My Victober TBR | 2019

Hi, folks!

Victober is a month-long readathon hosted by KateKatieAnge, and Lucy, where the idea is to read as much Victorian literature as we can in the month of October – by that the hosts understand any book published from 1837 to 1901 in the UK. The hosts usually set some prompts or challenges to inspire our reading, and they also have a Goodreads group.

Here are the books I am planning to read:

  • Ange’s challenge: Read a book by a Victorian female author (bonus: one that’s new to you)
    • Marcella, by Mrs. Humphry Ward (pen name of Mary Augusta Ward, 1894): a novel about class politics with a strong female protagonist who is said to be similar to Dorothea from Middlemarch.
    • The Clever Woman of the Family, by Charlotte Mary Yonge (1865): a novel about a group of women in a small seaside community.
  • Kate’s challenge: Reread a Victorian book
    • Red Pottage, by Mary Cholmondeley (1899): a novel about two female friends, two women who lead very different lives and have very different personalities.
  • Katie’s challenge: Read a Victorian book under 250 pages and/or over 500 pages
    • under 250 pages: Keynotes and Discords, by George Egerton (pen name of Mary Chavelita Dunne Bright, 1893/1894): two volumes of short stories that explore women’s roles and social expectations regarding women in Victorian society.
    • over 500 pages: Moths, by Ouida (pen name of Maria Louise Ramé, 1880): a novel said to be an indictment against Victorian marriage as a form of prostitution.
  • Lucy’s challenge: Read an underrated Victorian book from the same year as your favourite Victorian classic
    • It’s impossible for me to choose one favourite Victorian book, I have several favourites! So, I will adapt this prompt and read a book published in same year as the best Victorian novel I read for the first time this year (so far), which was Hester, by Margaret Oliphant (1883):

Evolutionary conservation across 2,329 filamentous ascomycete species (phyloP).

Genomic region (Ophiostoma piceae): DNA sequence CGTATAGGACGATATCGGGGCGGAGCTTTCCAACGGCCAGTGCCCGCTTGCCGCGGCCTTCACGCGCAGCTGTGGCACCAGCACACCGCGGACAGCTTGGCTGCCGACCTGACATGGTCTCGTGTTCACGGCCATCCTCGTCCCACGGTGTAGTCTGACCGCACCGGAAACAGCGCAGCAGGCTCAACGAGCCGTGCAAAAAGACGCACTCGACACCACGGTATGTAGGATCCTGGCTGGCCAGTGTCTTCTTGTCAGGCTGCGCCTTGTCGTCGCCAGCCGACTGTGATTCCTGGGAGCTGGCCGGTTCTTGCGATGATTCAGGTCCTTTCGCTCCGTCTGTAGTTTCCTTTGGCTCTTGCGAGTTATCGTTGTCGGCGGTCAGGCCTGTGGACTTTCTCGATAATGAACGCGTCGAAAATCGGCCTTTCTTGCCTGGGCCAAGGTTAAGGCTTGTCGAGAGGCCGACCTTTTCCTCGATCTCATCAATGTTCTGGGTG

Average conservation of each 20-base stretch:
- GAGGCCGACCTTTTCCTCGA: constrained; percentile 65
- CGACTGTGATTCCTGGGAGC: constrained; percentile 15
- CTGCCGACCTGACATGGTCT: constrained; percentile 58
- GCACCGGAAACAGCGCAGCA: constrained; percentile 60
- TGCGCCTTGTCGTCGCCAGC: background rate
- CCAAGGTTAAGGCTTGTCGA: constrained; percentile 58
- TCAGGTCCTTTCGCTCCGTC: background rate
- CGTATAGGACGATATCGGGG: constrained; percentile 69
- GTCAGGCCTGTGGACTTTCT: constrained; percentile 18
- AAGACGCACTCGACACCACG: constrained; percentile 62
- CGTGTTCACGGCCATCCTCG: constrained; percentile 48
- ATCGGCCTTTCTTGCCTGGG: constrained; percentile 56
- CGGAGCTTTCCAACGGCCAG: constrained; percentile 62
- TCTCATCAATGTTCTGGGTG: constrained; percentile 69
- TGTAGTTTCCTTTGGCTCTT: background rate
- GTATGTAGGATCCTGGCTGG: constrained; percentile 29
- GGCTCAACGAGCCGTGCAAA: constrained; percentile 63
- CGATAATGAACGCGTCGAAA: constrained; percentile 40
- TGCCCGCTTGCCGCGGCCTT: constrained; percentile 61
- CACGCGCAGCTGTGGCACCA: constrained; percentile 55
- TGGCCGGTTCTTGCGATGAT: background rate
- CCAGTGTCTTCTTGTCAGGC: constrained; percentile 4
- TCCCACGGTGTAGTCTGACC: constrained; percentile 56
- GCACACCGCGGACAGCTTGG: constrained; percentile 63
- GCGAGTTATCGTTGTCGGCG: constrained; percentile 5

• Belinda, by Rhoda Broughton (1883): a novel said to be a satire on Biritsh academia.
      • A Struggle for fame, by Charlotte Riddell (1883): a novel about a woman who is determined to make her own way in the world
  • Goodreads group readalong: The Importance of Being Earnest, by Oscar Wilde (1st–6th October) and A Woman of No Importance, also by Oscar Wilde (14th–21st October)

And, finally, during Victober, there will also be a Knit and Listen along hosted by MelKristiKate and Natalie, where they will knit sweaters while listening to George Eliot’s Adam Bede (1859) in audiobook. I will be knitting the pattern The Sommer Regn, by Renate Yerkes, using the Brooklyn Tweed Arbor yarn, in the colorway Nightfall.

If you are planning to take part in Victober and are in need of some recommendations, here are some Victorian books I enjoyed:


And that’s all for now, folks! As L.M. Montgomery writes in Anne of Green Gables, “I’m so glad I live in a world where there are Octobers”. What will you be reading? Tell me about it. 🙂

Yours truly,

J.


Eastman Johnson, “The Girl I Left Behind Me”, ca. 1872

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